It’s Easter Sunday 1964 in Concord, California, it’s a beautiful spring day and I’m eight years old. I’m wearing the beautiful, new Easter dress and white shoes my mother bought me, an outfit we really couldn’t afford but one she bought anyway because company was coming. I didn’t particularly like dresses because I was a tomboy, but I posed proudly in this one to make my mother happy.
The grandparents and my aunt and uncle are visiting, the drinks are flowing and the hors d’oeuvres are being gobbled up. Meanwhile, the kids are outside playing and enjoying the unseasonably warm weather. The boys go out back into the huge field behind our house and I follow. They discover the dirt is still soft and wet from last week’s rain storm and the soil is just right. Just right for a dirt clod fight.
We divide up into teams and start hurling dirt clods at each other. All you had to do was grab a handful of the tall grass, twist it and yank it out of the ground, dirt clod attached. One swing over the head and it was ready to fly. Bombs away!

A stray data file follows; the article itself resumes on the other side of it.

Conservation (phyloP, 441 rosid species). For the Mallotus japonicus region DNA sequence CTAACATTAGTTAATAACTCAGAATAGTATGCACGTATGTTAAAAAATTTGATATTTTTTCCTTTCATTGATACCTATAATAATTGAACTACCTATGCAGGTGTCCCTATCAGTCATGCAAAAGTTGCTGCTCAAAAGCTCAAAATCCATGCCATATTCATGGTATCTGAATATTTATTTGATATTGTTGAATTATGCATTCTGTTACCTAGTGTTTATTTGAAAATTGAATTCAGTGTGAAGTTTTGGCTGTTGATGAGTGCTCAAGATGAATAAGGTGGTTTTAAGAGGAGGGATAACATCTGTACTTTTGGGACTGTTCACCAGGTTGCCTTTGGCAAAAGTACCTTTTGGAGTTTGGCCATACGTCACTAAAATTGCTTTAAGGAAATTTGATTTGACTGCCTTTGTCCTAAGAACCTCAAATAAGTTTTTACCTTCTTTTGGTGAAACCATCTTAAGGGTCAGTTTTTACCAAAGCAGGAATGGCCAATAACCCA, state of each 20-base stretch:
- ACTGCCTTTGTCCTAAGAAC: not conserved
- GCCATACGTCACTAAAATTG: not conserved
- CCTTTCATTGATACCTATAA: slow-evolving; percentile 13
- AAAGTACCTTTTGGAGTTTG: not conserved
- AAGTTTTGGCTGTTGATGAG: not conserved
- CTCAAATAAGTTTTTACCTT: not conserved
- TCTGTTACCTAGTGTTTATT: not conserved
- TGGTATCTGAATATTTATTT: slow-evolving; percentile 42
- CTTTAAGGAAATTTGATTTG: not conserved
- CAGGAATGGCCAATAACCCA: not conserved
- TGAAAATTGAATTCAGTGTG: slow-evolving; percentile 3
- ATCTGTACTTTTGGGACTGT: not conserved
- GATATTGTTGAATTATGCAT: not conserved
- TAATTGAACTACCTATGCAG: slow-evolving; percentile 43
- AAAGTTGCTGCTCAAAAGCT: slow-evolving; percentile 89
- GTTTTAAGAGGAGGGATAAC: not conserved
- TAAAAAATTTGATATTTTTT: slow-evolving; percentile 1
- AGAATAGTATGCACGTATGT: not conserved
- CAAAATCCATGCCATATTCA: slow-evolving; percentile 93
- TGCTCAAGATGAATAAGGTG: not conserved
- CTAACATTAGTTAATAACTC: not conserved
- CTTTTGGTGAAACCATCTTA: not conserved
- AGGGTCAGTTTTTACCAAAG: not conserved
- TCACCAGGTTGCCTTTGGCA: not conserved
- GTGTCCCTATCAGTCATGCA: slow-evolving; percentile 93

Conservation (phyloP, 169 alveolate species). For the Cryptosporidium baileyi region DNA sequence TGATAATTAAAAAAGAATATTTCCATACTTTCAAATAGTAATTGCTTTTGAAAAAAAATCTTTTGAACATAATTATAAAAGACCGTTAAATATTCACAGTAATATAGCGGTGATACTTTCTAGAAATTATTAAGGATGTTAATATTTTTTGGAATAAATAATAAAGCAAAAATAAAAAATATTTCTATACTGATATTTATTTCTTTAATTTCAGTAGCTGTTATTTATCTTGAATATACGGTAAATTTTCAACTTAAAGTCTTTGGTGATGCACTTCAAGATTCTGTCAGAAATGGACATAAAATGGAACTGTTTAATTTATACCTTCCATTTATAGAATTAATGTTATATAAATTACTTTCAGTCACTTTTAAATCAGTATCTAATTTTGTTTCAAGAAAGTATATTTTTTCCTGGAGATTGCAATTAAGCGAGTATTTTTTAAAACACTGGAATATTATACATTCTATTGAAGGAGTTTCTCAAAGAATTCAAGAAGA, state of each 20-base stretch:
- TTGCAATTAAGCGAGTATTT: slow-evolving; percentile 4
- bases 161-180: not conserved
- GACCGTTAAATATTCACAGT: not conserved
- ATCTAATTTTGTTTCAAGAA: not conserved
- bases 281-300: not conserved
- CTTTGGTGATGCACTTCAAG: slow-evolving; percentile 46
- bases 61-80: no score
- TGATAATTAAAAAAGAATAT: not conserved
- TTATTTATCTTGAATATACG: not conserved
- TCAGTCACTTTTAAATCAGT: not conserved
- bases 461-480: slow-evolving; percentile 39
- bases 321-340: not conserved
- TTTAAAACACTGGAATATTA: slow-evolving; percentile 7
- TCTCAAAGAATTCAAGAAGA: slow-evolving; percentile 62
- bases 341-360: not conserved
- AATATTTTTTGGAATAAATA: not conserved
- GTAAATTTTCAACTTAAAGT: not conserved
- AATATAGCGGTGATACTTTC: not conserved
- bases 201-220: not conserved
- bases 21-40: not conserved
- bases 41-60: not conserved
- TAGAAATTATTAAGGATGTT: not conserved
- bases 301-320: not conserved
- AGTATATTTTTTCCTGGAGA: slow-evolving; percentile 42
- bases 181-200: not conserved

Oh, that was a good time. A good time until I got home. My new, white shoes were ruined and my dress was muddy. My mother scolded me and said, “That’s the last Easter dress you’re ever going to get,” and she held true to her word. She never bought me another Easter dress and she certainly never bought me any white clothes again.
Written by Susan 4/1/18